Sunday, 1 August 2021

Who needs Latin?

Oh come on! Who needs Latin? It's a dead language isn't it? Nobody uses it any more do they?

I am old enough that Latin was a compulsory subject if you wanted to go into either Law or Medicine. The Senior Cat studied Latin, English and History for his degree. (We worked under something like the more broadly based Scottish system at the time he did it.)

I grew up with lists of Latin vocabulary stuck to the shaving cabinet and the Senior Cat muttering the words as he wielded the razor each morning. He would sometimes say something to my mother in Latin - if he did not want us to understand. He had to stop that when I was about nine because both my brother and I had started to guess what was being said. 

We knew that the Catholics "talked Latin" at church. We thought the Pope talked Latin all the time.

When I was ten we went off to live in a then very remote community. My parents were the two teachers in the two teacher school. The Senior Cat decided it was time to teach me some Latin. 

I was not terribly impressed by the just published text book, "An Intermediate Latin Grammar" by JP Giles and EN Pfitzner. The Senior Cat knew both authors. He had actually spent a lot of time with Giles discussing what should and should not be in the book. I should have been far more impressed but I was not interested in soldiers and spears and war. Farmers were mentioned but where was all the useful vocabulary that would let me talk about sheep and wool and wheat? 

The Senior Cat persisted. He kept telling me, "It will be useful one day." 

He was right. Over the years I have used my Latin. I have, like so many Law students before me, used it to understand the meaning of a Latin phrase. When reading a medical report preparatory to working with medical personnel on a communication board I have used  it to understand a medical term. Occasionally I have come across an unfamiliar word elsewhere and understood it because I have recognised the Latin root. It has helped me understand languages like Italian, French, Portuguese and Spanish. I have seen written Sardinian and wondered if I was reading mediaeval Latin.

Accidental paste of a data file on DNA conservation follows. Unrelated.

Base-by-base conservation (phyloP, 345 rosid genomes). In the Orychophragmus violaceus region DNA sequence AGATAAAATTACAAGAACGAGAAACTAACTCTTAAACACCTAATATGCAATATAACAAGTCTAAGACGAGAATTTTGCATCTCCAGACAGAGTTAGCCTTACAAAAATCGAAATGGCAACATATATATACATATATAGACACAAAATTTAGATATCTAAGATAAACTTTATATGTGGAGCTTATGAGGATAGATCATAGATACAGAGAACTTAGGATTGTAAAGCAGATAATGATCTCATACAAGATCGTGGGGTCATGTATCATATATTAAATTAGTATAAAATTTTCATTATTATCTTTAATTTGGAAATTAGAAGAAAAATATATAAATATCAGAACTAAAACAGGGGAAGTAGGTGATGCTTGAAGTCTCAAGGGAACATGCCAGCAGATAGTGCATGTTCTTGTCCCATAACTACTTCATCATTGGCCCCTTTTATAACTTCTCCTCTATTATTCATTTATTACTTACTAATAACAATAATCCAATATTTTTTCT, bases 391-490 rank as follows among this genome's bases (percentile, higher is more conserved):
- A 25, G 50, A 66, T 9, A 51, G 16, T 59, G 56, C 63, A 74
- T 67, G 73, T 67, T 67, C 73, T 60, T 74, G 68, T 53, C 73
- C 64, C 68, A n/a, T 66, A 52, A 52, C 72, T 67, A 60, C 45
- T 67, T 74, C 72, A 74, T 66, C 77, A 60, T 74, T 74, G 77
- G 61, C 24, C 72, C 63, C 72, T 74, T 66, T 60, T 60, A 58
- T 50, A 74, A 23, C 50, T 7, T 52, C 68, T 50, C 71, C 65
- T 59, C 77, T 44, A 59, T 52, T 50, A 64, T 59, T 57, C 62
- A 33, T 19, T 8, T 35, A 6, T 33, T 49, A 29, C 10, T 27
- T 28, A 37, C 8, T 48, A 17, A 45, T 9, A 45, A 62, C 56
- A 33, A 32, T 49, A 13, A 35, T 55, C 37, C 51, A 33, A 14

A friend of mine who is a monk, while thoroughly approving the move away from the Latin mass to something people understand, also regrets not being able to walk into a Catholic church anywhere in the world and participate fully in the service. He has spent time in the Vatican library and is perhaps more fully immersed in the joys of Latin than anyone I know. For him Latin is a living language.

There is a move in England to reintroduce Latin into some state schools. Of course this has produced some fierce arguments but is it really any more a "waste of time" than teaching students a bare minimum of Chinese or Japanese, Thai or Korean? I suggest it is less a waste of time. Learning Latin can teach us a lot about our own language. It can prepare us for learning other languages. There is now far more awareness of the need for a vocabulary outside soldiers, spears and war.  

Professor Mary Beard has been advocating for a return of Latin to classrooms. She has also recognised the need to update what is taught and how it is taught. 

And, if you want some fun, go hunting for "Minimus Mouse" adding the search term "Latin" as well. Barbara Bell and Helen Forte have created a wonderful family of Latin speaking mice - and this Cat is becoming rather fond of them. 

1 comment:

Hilde said...

Our sons (35 and 40 years old) both learned Latin as first foreign language (in 5th grade, aged 11 years) and when they started with English a year later, they "knew" so may English words from Latin that they had no problems whatever with the vocabulary. Of course, it was the same with French two years later.
I found the Latin grammar quite horrible, but the vocabulary I aquired in my only three years of Latin lessons was helpful with French, Italian and of course all medical things.